Mysore

Distance: 6.5km (Mysore bus station to Gokalum)
Roads: Great
Traffic: Moderate (much better then a national highway)

We left Hospet at 11:53, only 53 minutes behind schedule, which is pretty good…I think. The bus was pretty nice, only three seats in a row, and above each seat was a bed. We didn’t get out tickets early enough to get a bed so we were stuck with a seat. I met a guy from Ottawa (first Canadian that we have met on the trip) and he was working in Bangalore. We had a good talk about all the usual stuff you talk about with some one from Canada (beer, Christmas, snow, and the differences between the east and the west). As soon as the bus started I tried to fall asleep.

When I awoke, we were coming into Bangalore, which is nothing special, pretty smoggy, and dirty, kind of like Delhi, but I didn’t see too much of it so I could be wrong. We got off the bus and tried to find another bus to take us to Mysore. It was a major pain (avoid this if you can, but if you need to it is do-able), folding bikes would have been the way to go, but you can do it with normal bikes. We took a Volvo bus to Mysore. You have to pay extra for the bikes, you do this at the bus, and the extra money goes right into the drivers pocket (so make sure you bargain with him, you can talk him down, we paid Rs150 a bike, but probably could have got both bikes for that price).

After arriving in Mysore we put our bikes together and got on them and rode to Gokalum (6.5km away). It is a pleasure riding though Mysore, the place is laid back and very clean, and once you get to Gokalum you forget that you are in India (it kind of looked like an Indian version of Old Glenora in Edmonton). Booked into a bed and breakfast that was expensive (the place alone is Rs200 over our daily budget). We have over a 100 reasons to justify this over expenditure though. There is free internet, free breakfast, free laundry, it is very clean and we can use the kitchen. Over all it is great. There are a lot of great people staying here as well (it’s called Alia’s Guest House) which always makes the stay interesting. We made pasta the first night we stayed here and it was so good, just a simple tomato sauce (the trick is add a small pinch of cinnamon and lots of butter…just trust me with the cinnamon). We even found some cheese at the Loyal World Supermarket. It was a great dinner (I would hate to say the best in India so far, but I just might, however we were missing the wine).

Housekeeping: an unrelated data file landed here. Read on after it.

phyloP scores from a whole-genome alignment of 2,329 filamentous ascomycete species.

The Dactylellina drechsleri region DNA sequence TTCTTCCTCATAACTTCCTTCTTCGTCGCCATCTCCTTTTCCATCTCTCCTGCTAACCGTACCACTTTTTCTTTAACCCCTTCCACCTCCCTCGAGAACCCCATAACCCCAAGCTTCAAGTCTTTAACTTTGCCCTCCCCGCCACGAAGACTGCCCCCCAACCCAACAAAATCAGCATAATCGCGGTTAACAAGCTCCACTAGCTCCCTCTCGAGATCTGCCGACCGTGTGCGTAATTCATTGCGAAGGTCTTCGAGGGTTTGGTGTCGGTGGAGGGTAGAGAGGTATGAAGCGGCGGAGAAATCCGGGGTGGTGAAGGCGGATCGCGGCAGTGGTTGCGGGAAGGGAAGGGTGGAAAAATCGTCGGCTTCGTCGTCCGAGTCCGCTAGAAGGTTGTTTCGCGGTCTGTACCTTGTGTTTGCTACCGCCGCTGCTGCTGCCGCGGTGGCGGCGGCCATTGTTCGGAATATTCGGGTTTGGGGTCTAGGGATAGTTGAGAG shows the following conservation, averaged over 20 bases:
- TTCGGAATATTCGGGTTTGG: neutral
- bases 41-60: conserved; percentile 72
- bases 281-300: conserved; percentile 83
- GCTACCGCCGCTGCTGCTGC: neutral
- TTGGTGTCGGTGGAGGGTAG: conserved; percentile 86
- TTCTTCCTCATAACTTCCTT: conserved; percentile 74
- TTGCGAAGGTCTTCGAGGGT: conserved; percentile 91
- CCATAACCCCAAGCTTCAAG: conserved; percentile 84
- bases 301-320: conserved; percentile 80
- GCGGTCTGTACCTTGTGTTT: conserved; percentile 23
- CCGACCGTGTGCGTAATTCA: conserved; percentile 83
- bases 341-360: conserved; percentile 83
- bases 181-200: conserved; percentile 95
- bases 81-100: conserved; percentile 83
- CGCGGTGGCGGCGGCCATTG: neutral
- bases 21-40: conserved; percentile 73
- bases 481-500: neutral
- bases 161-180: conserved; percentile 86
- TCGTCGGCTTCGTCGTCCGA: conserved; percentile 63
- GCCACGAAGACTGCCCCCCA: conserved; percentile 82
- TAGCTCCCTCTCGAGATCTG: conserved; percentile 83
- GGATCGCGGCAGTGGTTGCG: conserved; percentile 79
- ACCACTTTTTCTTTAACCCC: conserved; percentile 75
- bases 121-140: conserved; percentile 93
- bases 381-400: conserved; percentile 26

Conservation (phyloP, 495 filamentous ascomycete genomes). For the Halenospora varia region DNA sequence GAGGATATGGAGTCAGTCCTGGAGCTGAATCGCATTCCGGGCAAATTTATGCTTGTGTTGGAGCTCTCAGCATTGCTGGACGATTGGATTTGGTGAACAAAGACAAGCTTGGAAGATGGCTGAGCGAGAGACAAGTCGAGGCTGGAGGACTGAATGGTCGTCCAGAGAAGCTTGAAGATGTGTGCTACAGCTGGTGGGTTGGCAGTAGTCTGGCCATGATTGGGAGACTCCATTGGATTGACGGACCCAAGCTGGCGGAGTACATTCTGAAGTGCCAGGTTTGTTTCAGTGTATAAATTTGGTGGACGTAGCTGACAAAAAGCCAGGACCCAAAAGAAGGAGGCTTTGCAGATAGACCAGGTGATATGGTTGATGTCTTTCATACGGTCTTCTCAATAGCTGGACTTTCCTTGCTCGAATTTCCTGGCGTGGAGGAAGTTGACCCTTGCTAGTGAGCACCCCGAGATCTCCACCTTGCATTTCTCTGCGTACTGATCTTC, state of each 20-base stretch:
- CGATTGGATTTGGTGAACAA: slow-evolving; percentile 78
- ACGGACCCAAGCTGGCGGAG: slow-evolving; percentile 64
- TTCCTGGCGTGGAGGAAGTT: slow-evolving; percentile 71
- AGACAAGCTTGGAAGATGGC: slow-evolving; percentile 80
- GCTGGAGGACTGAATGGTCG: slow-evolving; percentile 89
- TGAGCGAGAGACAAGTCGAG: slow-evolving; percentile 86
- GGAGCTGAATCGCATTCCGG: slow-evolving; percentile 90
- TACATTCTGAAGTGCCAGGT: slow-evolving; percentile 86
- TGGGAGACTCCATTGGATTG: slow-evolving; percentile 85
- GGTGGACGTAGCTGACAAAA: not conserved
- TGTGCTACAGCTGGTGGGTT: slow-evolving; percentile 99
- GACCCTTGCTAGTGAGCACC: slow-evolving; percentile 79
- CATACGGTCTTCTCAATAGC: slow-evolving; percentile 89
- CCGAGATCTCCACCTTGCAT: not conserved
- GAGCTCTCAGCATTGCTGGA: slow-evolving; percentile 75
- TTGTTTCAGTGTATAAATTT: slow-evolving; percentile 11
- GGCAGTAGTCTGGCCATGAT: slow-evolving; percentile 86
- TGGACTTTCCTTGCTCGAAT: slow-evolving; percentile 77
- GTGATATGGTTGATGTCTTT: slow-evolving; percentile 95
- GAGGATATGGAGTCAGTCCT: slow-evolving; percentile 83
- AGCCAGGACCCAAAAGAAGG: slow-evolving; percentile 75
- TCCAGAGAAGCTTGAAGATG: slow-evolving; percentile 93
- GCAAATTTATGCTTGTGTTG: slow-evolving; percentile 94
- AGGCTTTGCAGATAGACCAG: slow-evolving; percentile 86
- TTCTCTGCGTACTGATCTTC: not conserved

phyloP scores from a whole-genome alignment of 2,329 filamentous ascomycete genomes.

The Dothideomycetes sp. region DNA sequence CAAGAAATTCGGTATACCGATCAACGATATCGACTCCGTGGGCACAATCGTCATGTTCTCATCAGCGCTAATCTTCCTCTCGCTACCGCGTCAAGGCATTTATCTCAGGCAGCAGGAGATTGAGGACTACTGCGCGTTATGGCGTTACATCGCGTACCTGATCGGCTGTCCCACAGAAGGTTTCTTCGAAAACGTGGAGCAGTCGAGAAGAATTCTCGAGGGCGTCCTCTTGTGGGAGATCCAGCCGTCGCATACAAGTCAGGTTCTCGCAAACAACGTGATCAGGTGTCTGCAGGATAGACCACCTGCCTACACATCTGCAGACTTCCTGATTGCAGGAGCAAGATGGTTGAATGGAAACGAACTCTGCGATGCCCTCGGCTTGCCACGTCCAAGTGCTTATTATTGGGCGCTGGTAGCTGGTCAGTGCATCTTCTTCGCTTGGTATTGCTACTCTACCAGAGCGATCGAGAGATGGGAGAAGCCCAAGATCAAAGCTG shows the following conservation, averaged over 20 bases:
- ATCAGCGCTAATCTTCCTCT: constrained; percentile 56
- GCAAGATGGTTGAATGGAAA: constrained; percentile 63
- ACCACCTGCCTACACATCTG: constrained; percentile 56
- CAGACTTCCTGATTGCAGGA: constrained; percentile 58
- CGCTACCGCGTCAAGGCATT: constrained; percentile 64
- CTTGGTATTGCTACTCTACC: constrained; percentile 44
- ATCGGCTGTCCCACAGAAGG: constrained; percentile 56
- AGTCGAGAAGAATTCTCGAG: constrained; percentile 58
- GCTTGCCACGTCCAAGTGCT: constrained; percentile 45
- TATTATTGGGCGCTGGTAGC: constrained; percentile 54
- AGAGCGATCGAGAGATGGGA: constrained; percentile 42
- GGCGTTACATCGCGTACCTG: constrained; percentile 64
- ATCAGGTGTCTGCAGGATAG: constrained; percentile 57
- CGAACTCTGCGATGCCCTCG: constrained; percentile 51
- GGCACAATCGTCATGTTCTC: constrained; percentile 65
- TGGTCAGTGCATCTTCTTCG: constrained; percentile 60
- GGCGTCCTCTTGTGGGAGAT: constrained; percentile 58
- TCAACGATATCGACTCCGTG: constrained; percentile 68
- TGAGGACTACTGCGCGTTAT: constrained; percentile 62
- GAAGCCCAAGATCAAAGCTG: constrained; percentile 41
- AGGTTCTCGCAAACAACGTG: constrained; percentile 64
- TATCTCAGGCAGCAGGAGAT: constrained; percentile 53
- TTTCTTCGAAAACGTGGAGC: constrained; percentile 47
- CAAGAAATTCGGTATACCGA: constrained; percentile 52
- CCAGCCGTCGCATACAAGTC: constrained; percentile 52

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The next day we woke up and went exploring in this suburb, and had a pretty relaxing afternoon (utilizing the free internet) then we went to see the Mysore Palace. On Sundays they light the palace up with thousands of light bulbs and you can get in for free, so we did. It is silly, there are hundreds of people trying to get into this small gate, everyone pushing and trying to get ahead, the only ones that fall behindĀ  are the polite westerners (which we are not when we are in India). It was pretty neat when the turned on the lights, everyone got excited, like fireworks were going off. There was a lot of energy in the crowd and it was a pleasant experience. I took some pictures and then we went to eat some dinner.

A note to anyone that stays in Gokalum, take good mental notes of the main roads that you need to take to get back from downtown to you guesthouse. I had to show the rickshaw driver the way to go (it would be like not knowing the way to the Hart in PG or not knowing the way to Riverbend in Edmonton). Luckily I have a great sense of direction (thanks forestry). Sorry that all the pictures all have the brightly lit up Mysore Palace, I just haven’t taken many shots; tomorrow we plan to head the market and see more of Mysore, so there should be some more then.

Posted from Mysore, Karnataka, India
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